Boeing Developing JDAM Wing Kits, Tripling Range

SAINT LOUIS, Mo. — What’s better than a Joint Direct Attack Munition (JDAM) capable of flying 15 nautical miles to destroy a moving target? Why a JDAM capable of flying 45 nautical miles to reign down death and destruction on some bad guys fleeing in a pickup truck (or tank). The engineers at Boeing — and an unnamed U.S. ally — think so too and are developing a wing kit for the 500-pound and 2,000-pound version of the bombs (shown above) that will triple the effective range of the famous GPS and laser-guided bombs, Boeing officials told DT during a June 7 briefing at the company’s facility here.

The company has already tested the 50-pound wing kit in a wind tunnel and will do the same with the 2,000-pound version later this year. The wing kit can be added to JDAMs in the field, giving aircraft the ability to hit targets while flying a safe distance away. (The bomb would even fly dozens of miles behind the plane after launch to strike targets the jet had already streaked past. If this isnt enough, Boeing is considering developing a engine engine plug that could be insterted between the JDAM’s guidance fins and the body of the bomb.

For anyone who isn’t familiar with the JDAM, it’s basically a kit consisting of a GPS receiver and steering fins that is strapped onto a conventional bomb in under ten minutes turning it into a smart bomb. Boeing has even developed a laser seeker that can be screwed into the bombs nose and can update the weapons GPS receiver 20 times a second while tracking a moving target. This means that even when a truck is moving at “highway speeds” the bomb can lock-on and destroy it.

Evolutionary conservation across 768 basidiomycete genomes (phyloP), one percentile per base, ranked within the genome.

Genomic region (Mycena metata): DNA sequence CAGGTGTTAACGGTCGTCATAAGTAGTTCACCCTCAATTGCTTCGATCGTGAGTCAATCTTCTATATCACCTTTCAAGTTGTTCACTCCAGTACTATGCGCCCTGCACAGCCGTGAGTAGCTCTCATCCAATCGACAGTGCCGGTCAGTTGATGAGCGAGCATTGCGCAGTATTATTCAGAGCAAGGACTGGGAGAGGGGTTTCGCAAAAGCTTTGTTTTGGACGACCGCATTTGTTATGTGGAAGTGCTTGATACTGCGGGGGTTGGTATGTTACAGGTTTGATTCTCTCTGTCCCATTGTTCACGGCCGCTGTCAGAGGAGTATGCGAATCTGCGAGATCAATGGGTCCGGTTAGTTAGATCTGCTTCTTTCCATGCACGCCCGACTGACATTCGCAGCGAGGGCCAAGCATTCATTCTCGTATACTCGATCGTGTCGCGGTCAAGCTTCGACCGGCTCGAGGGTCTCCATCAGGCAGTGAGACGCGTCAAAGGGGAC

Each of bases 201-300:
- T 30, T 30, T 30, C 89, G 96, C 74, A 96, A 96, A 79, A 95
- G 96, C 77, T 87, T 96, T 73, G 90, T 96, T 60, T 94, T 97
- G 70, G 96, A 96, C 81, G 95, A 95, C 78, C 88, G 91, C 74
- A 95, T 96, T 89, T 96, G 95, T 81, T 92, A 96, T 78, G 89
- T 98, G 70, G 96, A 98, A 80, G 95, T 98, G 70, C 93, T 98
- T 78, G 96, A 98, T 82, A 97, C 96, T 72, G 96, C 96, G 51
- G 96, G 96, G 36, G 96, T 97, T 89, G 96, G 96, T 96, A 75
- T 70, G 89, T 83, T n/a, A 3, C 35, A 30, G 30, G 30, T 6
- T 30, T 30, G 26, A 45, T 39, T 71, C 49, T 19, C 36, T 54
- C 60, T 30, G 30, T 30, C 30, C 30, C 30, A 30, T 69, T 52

While the U.S. isn’t officially involved with the development of the JDAM-ER (extended range), company officials assured DT that big blue would love to sell it to the Pentagon as a low-cost, high-capability weapon.

Boeing officials wouldn’t reveal international customer that they are building the weapon in partnership with (the foreign country apparently designed the initial wing kit, Boeing is tweaking the design). However, a quick Google search turns up a 2006 press release from the Australian defence department discussing a JDAM wing kit capable of extending the weapon’s range by a “significant” amount. Boeing again refused to say if the Aussie’s are the partner country.

25 Comments on "Boeing Developing JDAM Wing Kits, Tripling Range"

  1. YES! Turning ordinary bombs into gliding guided munitions is an excellent and effective way to provide high capability at a low cost!

  2. death and destruction REIGNS!

  3. If only the 8th AF had JADAM's? A lot of men would not have had to die in a flaming bomber.

  4. Maybe we need a large long range long loiter tie turboprop bomber to just sit above a target and crop when called. Hell it could have a 80nm range.

    Hell maybe a airship lol.

  5. doesn't matter. glide bombs are only good against primitive foes. C-RAM would shoot these down before they could reach a modern mechanized force.

  6. Need to make one that can operate without GPS, any potential enemy worth worrying about will have anti-satellite weaponry. Perhaps something like a cruise missiles terrain following radar

  7. Glide bomb is too slow. A decent C-RAM can shoot it out of sky long before it reaches the intended target. Its usefulness is limited to combating a foe with non-existent air defense. GPS guidance is another Achilles heel. Try use it against the Chinese and you will find it out how “effective” it can be.